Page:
the story of the davy lamp and how some safety precautions make systems more dangerous/fragile12 Dec 2016
there’s a section in resilience: why things bounce back that explains how measures to create safety can backfire in the long-run. i’ve been thinking about that effect a lot as we get closer and closer to a full-on trump presidency. the story (pages 192-193) basically goes like this:
in the 1800s, mining was a super dangerous profession. in 1815, sir humphry davy created a lamp that allowed miners to better explore down in the caves. unfortunately, the net effect was that mining as a profession became more dangerous. turns out, the lamp operated below the ignition point of methane. before the davy lamp, miners were more cautious certain caves were just off limits. when the lamp was created, this allowed exploration into more methane-rich areas of caves. these methane-rich areas are more dangerous. in the end, this caused as net increase in injuries and deaths in the mining injuries.
this story brings up two points. the obvious one is that interventions don’t always have the consequences they intend. for me, it reinforces that notion that interventions really need to be designed from a systems lens. narrowly targeted solutions without attention to the system in which they’re being deployed can have catastrophic impacts.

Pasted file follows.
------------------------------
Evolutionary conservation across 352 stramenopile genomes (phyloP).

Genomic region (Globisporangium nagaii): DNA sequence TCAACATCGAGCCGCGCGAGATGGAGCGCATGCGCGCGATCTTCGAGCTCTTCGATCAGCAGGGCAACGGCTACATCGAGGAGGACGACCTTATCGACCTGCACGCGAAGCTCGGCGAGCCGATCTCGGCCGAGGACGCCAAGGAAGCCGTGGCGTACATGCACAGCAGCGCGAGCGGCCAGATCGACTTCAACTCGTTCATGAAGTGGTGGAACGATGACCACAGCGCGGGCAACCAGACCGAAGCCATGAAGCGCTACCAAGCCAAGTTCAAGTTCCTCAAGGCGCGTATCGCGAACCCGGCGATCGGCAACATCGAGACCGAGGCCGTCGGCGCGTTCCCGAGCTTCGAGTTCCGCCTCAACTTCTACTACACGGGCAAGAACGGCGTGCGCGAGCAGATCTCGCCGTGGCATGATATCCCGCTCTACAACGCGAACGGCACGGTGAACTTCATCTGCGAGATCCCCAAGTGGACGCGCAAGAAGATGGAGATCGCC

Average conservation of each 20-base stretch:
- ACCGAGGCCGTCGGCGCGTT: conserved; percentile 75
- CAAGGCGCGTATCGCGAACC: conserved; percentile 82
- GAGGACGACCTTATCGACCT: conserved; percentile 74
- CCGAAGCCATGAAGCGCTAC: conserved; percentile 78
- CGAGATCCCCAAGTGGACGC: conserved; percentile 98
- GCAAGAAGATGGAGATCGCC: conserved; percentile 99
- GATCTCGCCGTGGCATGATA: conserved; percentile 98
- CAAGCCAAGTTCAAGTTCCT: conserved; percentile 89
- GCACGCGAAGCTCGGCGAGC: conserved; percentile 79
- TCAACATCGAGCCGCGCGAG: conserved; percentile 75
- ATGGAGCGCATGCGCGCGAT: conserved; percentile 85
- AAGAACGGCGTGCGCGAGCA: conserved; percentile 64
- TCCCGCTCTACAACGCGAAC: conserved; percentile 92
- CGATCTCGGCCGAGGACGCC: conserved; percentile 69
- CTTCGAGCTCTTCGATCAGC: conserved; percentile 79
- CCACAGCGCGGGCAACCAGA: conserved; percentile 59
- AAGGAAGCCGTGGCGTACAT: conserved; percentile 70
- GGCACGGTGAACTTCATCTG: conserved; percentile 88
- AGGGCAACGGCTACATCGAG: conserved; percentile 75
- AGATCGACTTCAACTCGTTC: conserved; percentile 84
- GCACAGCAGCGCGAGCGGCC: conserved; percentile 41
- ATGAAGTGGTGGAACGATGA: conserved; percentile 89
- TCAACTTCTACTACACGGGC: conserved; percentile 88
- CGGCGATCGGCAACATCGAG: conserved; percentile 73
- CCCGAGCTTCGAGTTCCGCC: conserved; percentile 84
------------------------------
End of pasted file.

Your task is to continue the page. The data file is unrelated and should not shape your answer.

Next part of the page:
the other point for me was an introduction to the idea of risk tolerance. there is a theory (risk compensation) that individuals, groups, and societies have a threshold level of risk that they equilibrate to. it’s why people started driving faster when seat belts were made mandatory. it’s also why when condoms are present, people engage in riskier sexual activities. this risk tolerance level can be measured within an individual and it seems like a group of individuals can find their by averaging everyone’s in the group.
whether or not this theory holds in all cases, if we started planning societal safety interventions with it in mind, i have a hunch we’d come out a lot better. we’d also probably spend less money on expensive but ultimately ineffective (and sometimes counter-effective) “solutions.”
spell-check, link-finding, & formatting: 9:32